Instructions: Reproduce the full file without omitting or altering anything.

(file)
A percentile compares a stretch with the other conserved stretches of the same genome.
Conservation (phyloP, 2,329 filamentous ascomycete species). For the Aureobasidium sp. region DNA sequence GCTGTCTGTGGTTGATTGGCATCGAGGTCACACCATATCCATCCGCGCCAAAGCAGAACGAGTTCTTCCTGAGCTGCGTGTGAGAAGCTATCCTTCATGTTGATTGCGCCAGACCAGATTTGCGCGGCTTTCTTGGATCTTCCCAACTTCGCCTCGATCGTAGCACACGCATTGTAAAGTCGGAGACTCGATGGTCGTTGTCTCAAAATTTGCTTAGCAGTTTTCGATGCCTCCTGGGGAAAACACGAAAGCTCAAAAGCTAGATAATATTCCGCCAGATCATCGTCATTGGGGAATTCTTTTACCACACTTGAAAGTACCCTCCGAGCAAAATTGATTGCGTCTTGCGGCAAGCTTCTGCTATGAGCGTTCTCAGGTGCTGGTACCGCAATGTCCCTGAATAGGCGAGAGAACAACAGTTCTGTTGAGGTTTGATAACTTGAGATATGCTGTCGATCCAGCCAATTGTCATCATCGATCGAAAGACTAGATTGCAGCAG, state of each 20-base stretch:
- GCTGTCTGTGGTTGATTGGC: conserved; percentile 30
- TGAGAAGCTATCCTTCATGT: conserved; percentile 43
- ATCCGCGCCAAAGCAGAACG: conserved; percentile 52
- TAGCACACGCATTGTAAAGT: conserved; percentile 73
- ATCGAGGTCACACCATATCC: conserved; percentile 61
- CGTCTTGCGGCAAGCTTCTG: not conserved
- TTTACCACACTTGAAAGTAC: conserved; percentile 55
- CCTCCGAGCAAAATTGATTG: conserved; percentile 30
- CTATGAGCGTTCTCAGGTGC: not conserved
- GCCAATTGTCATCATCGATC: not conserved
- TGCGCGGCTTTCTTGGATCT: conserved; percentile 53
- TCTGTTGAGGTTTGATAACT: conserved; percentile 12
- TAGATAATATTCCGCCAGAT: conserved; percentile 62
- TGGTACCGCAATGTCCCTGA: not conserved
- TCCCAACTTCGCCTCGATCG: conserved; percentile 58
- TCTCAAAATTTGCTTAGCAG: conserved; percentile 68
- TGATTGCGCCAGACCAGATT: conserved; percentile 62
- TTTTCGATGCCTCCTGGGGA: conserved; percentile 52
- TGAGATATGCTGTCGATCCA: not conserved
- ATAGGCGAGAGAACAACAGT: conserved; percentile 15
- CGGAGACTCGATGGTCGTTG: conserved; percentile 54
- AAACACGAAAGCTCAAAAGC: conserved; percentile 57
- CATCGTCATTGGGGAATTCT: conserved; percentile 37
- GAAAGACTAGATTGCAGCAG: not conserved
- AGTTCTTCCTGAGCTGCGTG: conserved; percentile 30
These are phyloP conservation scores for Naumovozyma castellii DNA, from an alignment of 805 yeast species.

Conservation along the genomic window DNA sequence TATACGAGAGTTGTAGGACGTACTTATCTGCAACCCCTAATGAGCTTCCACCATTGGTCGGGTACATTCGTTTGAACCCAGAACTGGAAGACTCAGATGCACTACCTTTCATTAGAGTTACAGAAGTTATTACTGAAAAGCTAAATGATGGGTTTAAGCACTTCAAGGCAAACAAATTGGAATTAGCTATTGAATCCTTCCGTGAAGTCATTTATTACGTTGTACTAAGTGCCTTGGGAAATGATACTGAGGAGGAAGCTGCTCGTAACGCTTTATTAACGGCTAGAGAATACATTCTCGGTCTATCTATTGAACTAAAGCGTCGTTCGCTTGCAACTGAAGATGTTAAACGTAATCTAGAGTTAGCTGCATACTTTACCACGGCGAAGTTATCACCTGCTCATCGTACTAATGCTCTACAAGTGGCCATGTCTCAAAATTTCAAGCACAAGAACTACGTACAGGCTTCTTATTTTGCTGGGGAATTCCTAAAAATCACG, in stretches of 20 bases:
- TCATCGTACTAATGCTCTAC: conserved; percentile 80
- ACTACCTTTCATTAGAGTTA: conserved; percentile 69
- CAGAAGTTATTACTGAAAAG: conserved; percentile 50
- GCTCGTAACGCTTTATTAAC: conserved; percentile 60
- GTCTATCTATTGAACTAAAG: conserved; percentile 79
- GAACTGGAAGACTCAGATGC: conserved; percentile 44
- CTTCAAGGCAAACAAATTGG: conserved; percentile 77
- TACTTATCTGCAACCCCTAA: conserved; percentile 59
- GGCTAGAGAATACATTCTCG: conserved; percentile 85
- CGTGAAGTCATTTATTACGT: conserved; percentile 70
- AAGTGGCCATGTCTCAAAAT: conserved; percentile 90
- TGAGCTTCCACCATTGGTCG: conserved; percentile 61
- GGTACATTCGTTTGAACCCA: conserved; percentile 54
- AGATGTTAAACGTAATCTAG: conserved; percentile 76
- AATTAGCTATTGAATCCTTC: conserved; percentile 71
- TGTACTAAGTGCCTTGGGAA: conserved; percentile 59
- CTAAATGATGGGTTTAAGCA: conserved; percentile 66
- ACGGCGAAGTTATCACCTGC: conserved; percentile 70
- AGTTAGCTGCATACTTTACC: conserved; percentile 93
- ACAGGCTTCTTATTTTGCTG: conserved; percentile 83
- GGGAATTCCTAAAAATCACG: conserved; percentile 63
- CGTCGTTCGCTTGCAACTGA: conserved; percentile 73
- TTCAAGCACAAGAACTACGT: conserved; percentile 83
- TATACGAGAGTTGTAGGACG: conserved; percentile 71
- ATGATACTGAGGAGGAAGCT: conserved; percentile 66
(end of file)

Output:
A percentile compares a stretch with the other conserved stretches of the same genome.
Conservation (phyloP, 2,329 filamentous ascomycete species). For the Aureobasidium sp. region DNA sequence GCTGTCTGTGGTTGATTGGCATCGAGGTCACACCATATCCATCCGCGCCAAAGCAGAACGAGTTCTTCCTGAGCTGCGTGTGAGAAGCTATCCTTCATGTTGATTGCGCCAGACCAGATTTGCGCGGCTTTCTTGGATCTTCCCAACTTCGCCTCGATCGTAGCACACGCATTGTAAAGTCGGAGACTCGATGGTCGTTGTCTCAAAATTTGCTTAGCAGTTTTCGATGCCTCCTGGGGAAAACACGAAAGCTCAAAAGCTAGATAATATTCCGCCAGATCATCGTCATTGGGGAATTCTTTTACCACACTTGAAAGTACCCTCCGAGCAAAATTGATTGCGTCTTGCGGCAAGCTTCTGCTATGAGCGTTCTCAGGTGCTGGTACCGCAATGTCCCTGAATAGGCGAGAGAACAACAGTTCTGTTGAGGTTTGATAACTTGAGATATGCTGTCGATCCAGCCAATTGTCATCATCGATCGAAAGACTAGATTGCAGCAG, state of each 20-base stretch:
- GCTGTCTGTGGTTGATTGGC: conserved; percentile 30
- TGAGAAGCTATCCTTCATGT: conserved; percentile 43
- ATCCGCGCCAAAGCAGAACG: conserved; percentile 52
- TAGCACACGCATTGTAAAGT: conserved; percentile 73
- ATCGAGGTCACACCATATCC: conserved; percentile 61
- CGTCTTGCGGCAAGCTTCTG: not conserved
- TTTACCACACTTGAAAGTAC: conserved; percentile 55
- CCTCCGAGCAAAATTGATTG: conserved; percentile 30
- CTATGAGCGTTCTCAGGTGC: not conserved
- GCCAATTGTCATCATCGATC: not conserved
- TGCGCGGCTTTCTTGGATCT: conserved; percentile 53
- TCTGTTGAGGTTTGATAACT: conserved; percentile 12
- TAGATAATATTCCGCCAGAT: conserved; percentile 62
- TGGTACCGCAATGTCCCTGA: not conserved
- TCCCAACTTCGCCTCGATCG: conserved; percentile 58
- TCTCAAAATTTGCTTAGCAG: conserved; percentile 68
- TGATTGCGCCAGACCAGATT: conserved; percentile 62
- TTTTCGATGCCTCCTGGGGA: conserved; percentile 52
- TGAGATATGCTGTCGATCCA: not conserved
- ATAGGCGAGAGAACAACAGT: conserved; percentile 15
- CGGAGACTCGATGGTCGTTG: conserved; percentile 54
- AAACACGAAAGCTCAAAAGC: conserved; percentile 57
- CATCGTCATTGGGGAATTCT: conserved; percentile 37
- GAAAGACTAGATTGCAGCAG: not conserved
- AGTTCTTCCTGAGCTGCGTG: conserved; percentile 30
These are phyloP conservation scores for Naumovozyma castellii DNA, from an alignment of 805 yeast species.

Conservation along the genomic window DNA sequence TATACGAGAGTTGTAGGACGTACTTATCTGCAACCCCTAATGAGCTTCCACCATTGGTCGGGTACATTCGTTTGAACCCAGAACTGGAAGACTCAGATGCACTACCTTTCATTAGAGTTACAGAAGTTATTACTGAAAAGCTAAATGATGGGTTTAAGCACTTCAAGGCAAACAAATTGGAATTAGCTATTGAATCCTTCCGTGAAGTCATTTATTACGTTGTACTAAGTGCCTTGGGAAATGATACTGAGGAGGAAGCTGCTCGTAACGCTTTATTAACGGCTAGAGAATACATTCTCGGTCTATCTATTGAACTAAAGCGTCGTTCGCTTGCAACTGAAGATGTTAAACGTAATCTAGAGTTAGCTGCATACTTTACCACGGCGAAGTTATCACCTGCTCATCGTACTAATGCTCTACAAGTGGCCATGTCTCAAAATTTCAAGCACAAGAACTACGTACAGGCTTCTTATTTTGCTGGGGAATTCCTAAAAATCACG, in stretches of 20 bases:
- TCATCGTACTAATGCTCTAC: conserved; percentile 80
- ACTACCTTTCATTAGAGTTA: conserved; percentile 69
- CAGAAGTTATTACTGAAAAG: conserved; percentile 50
- GCTCGTAACGCTTTATTAAC: conserved; percentile 60
- GTCTATCTATTGAACTAAAG: conserved; percentile 79
- GAACTGGAAGACTCAGATGC: conserved; percentile 44
- CTTCAAGGCAAACAAATTGG: conserved; percentile 77
- TACTTATCTGCAACCCCTAA: conserved; percentile 59
- GGCTAGAGAATACATTCTCG: conserved; percentile 85
- CGTGAAGTCATTTATTACGT: conserved; percentile 70
- AAGTGGCCATGTCTCAAAAT: conserved; percentile 90
- TGAGCTTCCACCATTGGTCG: conserved; percentile 61
- GGTACATTCGTTTGAACCCA: conserved; percentile 54
- AGATGTTAAACGTAATCTAG: conserved; percentile 76
- AATTAGCTATTGAATCCTTC: conserved; percentile 71
- TGTACTAAGTGCCTTGGGAA: conserved; percentile 59
- CTAAATGATGGGTTTAAGCA: conserved; percentile 66
- ACGGCGAAGTTATCACCTGC: conserved; percentile 70
- AGTTAGCTGCATACTTTACC: conserved; percentile 93
- ACAGGCTTCTTATTTTGCTG: conserved; percentile 83
- GGGAATTCCTAAAAATCACG: conserved; percentile 63
- CGTCGTTCGCTTGCAACTGA: conserved; percentile 73
- TTCAAGCACAAGAACTACGT: conserved; percentile 83
- TATACGAGAGTTGTAGGACG: conserved; percentile 71
- ATGATACTGAGGAGGAAGCT: conserved; percentile 66